Afghan MPs condemn Ghani’s ‘soft’ response to Iran

A view of a painting on a wall written in the Dari Language reading "We cannot breath" during a protest on June 15, 2020 in Kabul, Afghanistan, denouncing the killings of Afghan refugees in Iran. (AP Photo/ Rahmat Gul)
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Updated 19 June 2020

Afghan MPs condemn Ghani’s ‘soft’ response to Iran

KABUL: President Ashraf Ghani’s government on Thursday came under fire from lawmakers who condemned the “soft” response to the summoning of its envoy by Tehran following a wave of anti-Iranian protests.

The protests in Afghanistan and some Western capitals followed the killing of Afghan migrants in two separate incidents allegedly by Iranian forces.

Tension has increased between the two uneasy neighbors since May 1 when 13 Afghan migrants drowned after they were forced by Iranian forces to cross a river at gunpoint.  

In the second incident, which took place in the Iranian city of Yazd on June 5, three Afghans died after police opened fire on a vehicle that failed to stop for a routine check.

The two incidents sparked protests around Afghanistan and among some Afghan refugees living in the West.

Images of Iranian leaders were set alight, while a group of protesters threw red ink at the entrance of Iran’s Kabul embassy, prompting Tehran to summon the Afghan envoy on June 14.

An Iranian Foreign Ministry spokesman said the republic had warned the Afghan envoy “that such actions, insults and offenses are intolerable.”

The Foreign Ministry in Kabul failed to respond to the summoning of the Afghan envoy, but said the acting foreign minister will travel to Tehran next week for talks.

However, lawmaker Nazifa Zaki told Arab News: “Let us put aside the injustice that Iran has committed to our citizens and subsequent treatment of our ambassador, our government and the diplomatic apparatus here should have reacted and now need to take the blame for the very soft reaction to Iran’s summoning of our envoy and warning him against protests here.”

She added: “The government and our Foreign Ministry’s approach to what Iran has been doing shows their ineptness and weakness.”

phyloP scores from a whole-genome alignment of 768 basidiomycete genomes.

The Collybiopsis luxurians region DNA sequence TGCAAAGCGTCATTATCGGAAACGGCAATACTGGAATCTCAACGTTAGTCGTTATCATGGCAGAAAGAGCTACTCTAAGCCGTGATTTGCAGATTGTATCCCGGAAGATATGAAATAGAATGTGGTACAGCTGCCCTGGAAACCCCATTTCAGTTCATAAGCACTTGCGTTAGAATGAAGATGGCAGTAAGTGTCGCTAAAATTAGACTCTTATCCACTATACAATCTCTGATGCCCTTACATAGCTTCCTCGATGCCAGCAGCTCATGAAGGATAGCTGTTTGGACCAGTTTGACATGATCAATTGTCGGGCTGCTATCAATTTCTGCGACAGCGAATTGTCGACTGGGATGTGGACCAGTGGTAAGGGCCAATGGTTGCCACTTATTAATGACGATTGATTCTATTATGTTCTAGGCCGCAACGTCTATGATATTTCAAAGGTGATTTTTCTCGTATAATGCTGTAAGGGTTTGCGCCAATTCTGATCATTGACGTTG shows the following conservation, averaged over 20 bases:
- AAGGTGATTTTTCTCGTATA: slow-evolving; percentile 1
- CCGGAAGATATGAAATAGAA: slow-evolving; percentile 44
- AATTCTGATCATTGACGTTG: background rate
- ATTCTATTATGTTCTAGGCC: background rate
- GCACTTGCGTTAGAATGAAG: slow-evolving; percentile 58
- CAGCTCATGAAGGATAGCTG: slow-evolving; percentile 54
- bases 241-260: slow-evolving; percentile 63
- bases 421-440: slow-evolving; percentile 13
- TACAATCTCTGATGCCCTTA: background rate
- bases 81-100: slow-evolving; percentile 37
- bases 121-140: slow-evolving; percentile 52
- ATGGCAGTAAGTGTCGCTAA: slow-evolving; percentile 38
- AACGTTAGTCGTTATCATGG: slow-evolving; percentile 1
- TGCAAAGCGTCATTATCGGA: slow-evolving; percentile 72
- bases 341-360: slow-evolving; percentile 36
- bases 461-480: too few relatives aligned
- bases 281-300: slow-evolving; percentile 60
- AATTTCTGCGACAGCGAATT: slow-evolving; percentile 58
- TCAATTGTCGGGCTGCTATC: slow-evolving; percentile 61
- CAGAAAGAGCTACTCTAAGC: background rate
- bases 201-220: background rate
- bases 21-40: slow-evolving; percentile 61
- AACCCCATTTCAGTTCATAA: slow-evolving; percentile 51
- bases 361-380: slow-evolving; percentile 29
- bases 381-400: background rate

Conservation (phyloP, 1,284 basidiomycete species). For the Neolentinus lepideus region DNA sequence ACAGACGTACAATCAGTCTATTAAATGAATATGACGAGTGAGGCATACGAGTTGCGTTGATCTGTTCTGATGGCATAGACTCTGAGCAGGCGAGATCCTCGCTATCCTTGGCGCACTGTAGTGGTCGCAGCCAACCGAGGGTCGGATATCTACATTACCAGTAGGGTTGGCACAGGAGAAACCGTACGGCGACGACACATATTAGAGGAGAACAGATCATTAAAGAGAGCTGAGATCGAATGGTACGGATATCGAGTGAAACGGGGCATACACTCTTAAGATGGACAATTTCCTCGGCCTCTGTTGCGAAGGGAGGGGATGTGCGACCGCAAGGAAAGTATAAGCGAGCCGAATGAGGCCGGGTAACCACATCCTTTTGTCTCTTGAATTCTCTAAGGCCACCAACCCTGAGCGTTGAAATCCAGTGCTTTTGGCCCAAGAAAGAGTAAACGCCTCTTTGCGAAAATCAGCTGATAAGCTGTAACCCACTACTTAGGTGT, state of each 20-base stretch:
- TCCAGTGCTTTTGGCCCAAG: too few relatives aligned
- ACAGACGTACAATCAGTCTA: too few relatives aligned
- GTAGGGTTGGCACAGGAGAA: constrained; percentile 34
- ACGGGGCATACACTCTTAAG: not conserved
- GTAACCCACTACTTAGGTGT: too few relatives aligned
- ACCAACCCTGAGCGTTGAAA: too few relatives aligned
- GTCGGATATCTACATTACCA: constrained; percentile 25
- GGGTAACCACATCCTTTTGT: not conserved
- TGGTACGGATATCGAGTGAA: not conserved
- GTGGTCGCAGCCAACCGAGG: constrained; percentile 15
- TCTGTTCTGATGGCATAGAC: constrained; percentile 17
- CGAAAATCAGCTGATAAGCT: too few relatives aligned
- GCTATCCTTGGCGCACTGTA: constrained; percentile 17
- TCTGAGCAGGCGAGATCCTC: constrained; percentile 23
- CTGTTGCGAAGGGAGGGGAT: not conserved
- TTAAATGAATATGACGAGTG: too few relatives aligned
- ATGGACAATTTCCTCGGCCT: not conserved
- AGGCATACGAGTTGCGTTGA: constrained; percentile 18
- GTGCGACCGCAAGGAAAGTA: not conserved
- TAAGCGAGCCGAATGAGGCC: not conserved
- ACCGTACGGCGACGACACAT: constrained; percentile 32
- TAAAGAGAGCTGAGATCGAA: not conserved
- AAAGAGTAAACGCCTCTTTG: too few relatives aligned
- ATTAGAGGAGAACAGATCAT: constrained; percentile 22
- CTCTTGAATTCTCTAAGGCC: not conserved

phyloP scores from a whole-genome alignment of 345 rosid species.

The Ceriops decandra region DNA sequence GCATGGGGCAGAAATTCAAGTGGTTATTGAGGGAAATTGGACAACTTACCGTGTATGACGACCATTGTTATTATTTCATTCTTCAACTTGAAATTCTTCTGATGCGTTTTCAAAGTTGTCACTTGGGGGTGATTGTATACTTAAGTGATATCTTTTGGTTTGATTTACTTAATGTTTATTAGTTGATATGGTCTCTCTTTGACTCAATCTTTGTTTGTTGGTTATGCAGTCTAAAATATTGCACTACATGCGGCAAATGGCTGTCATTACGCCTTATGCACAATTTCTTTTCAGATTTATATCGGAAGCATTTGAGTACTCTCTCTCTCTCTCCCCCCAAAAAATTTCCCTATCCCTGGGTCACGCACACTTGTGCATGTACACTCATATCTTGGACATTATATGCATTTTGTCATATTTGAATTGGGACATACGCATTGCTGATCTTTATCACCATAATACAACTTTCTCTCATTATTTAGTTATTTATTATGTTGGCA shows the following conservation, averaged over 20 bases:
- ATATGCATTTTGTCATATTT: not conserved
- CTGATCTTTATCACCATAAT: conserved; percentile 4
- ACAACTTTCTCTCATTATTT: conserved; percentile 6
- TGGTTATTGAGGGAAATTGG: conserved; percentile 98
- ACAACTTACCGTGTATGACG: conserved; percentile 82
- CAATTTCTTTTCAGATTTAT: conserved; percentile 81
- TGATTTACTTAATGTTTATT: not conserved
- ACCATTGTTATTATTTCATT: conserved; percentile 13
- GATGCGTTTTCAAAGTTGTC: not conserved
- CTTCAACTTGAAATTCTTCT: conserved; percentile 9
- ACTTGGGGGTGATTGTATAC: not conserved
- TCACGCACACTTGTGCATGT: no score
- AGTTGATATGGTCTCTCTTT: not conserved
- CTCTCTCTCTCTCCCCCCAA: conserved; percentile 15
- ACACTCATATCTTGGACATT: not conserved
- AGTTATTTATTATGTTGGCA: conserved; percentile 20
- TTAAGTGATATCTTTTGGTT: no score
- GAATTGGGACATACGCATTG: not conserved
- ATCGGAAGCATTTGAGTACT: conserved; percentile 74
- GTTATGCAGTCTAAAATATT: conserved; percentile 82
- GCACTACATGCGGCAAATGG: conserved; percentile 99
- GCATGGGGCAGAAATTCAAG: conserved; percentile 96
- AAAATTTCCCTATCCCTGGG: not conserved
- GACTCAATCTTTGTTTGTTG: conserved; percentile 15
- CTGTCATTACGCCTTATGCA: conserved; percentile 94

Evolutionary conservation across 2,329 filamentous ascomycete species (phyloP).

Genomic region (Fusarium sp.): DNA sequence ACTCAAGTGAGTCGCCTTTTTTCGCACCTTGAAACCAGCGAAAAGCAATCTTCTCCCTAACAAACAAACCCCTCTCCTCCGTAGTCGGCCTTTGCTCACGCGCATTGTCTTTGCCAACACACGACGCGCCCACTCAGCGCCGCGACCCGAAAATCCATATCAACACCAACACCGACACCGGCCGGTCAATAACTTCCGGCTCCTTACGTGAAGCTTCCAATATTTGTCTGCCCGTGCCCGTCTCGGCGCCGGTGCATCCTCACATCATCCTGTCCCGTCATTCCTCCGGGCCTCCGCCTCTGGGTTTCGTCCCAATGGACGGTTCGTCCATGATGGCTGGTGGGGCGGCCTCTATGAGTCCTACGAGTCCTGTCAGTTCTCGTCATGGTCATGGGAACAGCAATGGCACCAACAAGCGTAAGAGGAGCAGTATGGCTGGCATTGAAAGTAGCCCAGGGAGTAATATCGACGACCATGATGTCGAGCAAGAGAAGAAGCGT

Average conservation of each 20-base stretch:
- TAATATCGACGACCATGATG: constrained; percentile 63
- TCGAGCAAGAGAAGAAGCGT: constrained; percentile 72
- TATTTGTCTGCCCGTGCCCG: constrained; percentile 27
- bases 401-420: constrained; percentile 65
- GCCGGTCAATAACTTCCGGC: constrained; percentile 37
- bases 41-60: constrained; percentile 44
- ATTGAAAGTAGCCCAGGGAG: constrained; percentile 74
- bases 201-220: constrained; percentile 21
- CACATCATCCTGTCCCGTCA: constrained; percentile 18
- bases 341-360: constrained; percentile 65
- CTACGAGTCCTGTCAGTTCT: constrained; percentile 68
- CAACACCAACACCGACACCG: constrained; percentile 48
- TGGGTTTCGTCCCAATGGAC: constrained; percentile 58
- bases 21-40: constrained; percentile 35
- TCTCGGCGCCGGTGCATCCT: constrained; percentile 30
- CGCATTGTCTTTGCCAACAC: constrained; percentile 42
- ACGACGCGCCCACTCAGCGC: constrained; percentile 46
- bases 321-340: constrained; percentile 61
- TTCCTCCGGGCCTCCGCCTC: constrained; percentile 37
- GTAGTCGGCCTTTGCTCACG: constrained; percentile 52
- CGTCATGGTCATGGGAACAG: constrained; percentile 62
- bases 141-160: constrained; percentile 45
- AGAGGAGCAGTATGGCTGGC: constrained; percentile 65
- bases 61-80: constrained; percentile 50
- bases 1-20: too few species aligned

On Wednesday, the Afghan parliament’s international relations committee summoned Foreign Ministry officials and criticized their alleged incompetence and neglect.

“Iran can arrest and deport our nationals when they are caught without papers and documents, but should not kill them and treat our ambassador this way,” Hamidullah Tokhi, another MP, told Arab News.

He said the government was “bogged down in corruption” and “had failed to provide justice for its nationals at home and abroad.”

“The government is weak, and is thinking only how to accumulate money and remain in power,”
he said.

Ghani’s office failed to respond when asked for a comment.

On Thursday, Foreign Ministry spokesman Gran Hewad told Arab News that the ministry has “taken serious, diplomatic and practical measures” following the drowning of migrants.

Political analysts agreed that Kabul’s response had been soft, but said that Ghani’s new government, largely isolated in the region and weaker than his previous one, could not afford to annoy Iran while seeking to finalize a peace deal with the Taliban.

Said Azam said that Afghanistan “was extremely vulnerable to all levels of punitive action” by Iranian authorities.

“Iran has agents and proxy groups who are very strong and influential in all levels of government and society within Afghanistan” he said.

He pointed to the use of hundreds of Shiite Afghans by Iran for its proxy wars in the Middle East in recent years.  


India says Indian, Chinese troops disengaging from standoff

Updated 11 July 2020

India says Indian, Chinese troops disengaging from standoff

  • Indian officials say a standoff between the two armies began in early May
  • The situation turned deadly when the rival troops engaged in hand-to-hand fighting in the Galwan Valley

NEW DELHI: India’s external affairs minister said Saturday that Indian and Chinese troops are disengaging from a monthslong standoff along the countries’ undemarcated border following a clash last month that left at least 20 Indian soldiers dead.
Subrahmanyam Jaishankar’s remarks came a day after China’s ambassador to India said that Indian and Chinese front-line troops are disengaging in accordance with an agreement reached by their military commanders.
“It’s very much a work in progress,” Jaishankar said, adding that both sides agreed on the need to disengage because troops are deployed very close to each other.
The Chinese ambassador, Sun Weidong, said Friday that the two countries should be partners rather than rivals and handle their differences properly to bring their ties back on the right track.
Indian officials say a standoff between the two armies began in early May when large contingents of Chinese soldiers entered deep inside Indian-controlled territory at three places in Ladakh.
The situation turned deadly when the rival troops engaged in hand-to-hand fighting in the Galwan Valley, where India is building a strategic road connecting the region to an airstrip close to China. India says that 20 of its soldiers were killed in the June 15 clash and that there were casualties on the Chinese side as well.
China hasn’t confirmed any casualties on its side.
Through video conferencing on Friday, senior foreign ministry officials from the two countries reviewed the progress made in the disengagement process by the two armies at the disputed border, known as the Line of Actual Control.
The disputed border covers about 3,500 kilometers (2,175 miles) of frontier and stretches from Ladakh in the north to the Indian state of Sikkim in the northeast.
India and China fought a border war in 1962 that also spilled into Ladakh. The two countries have been trying to settle their border dispute since the early 1990s, without success.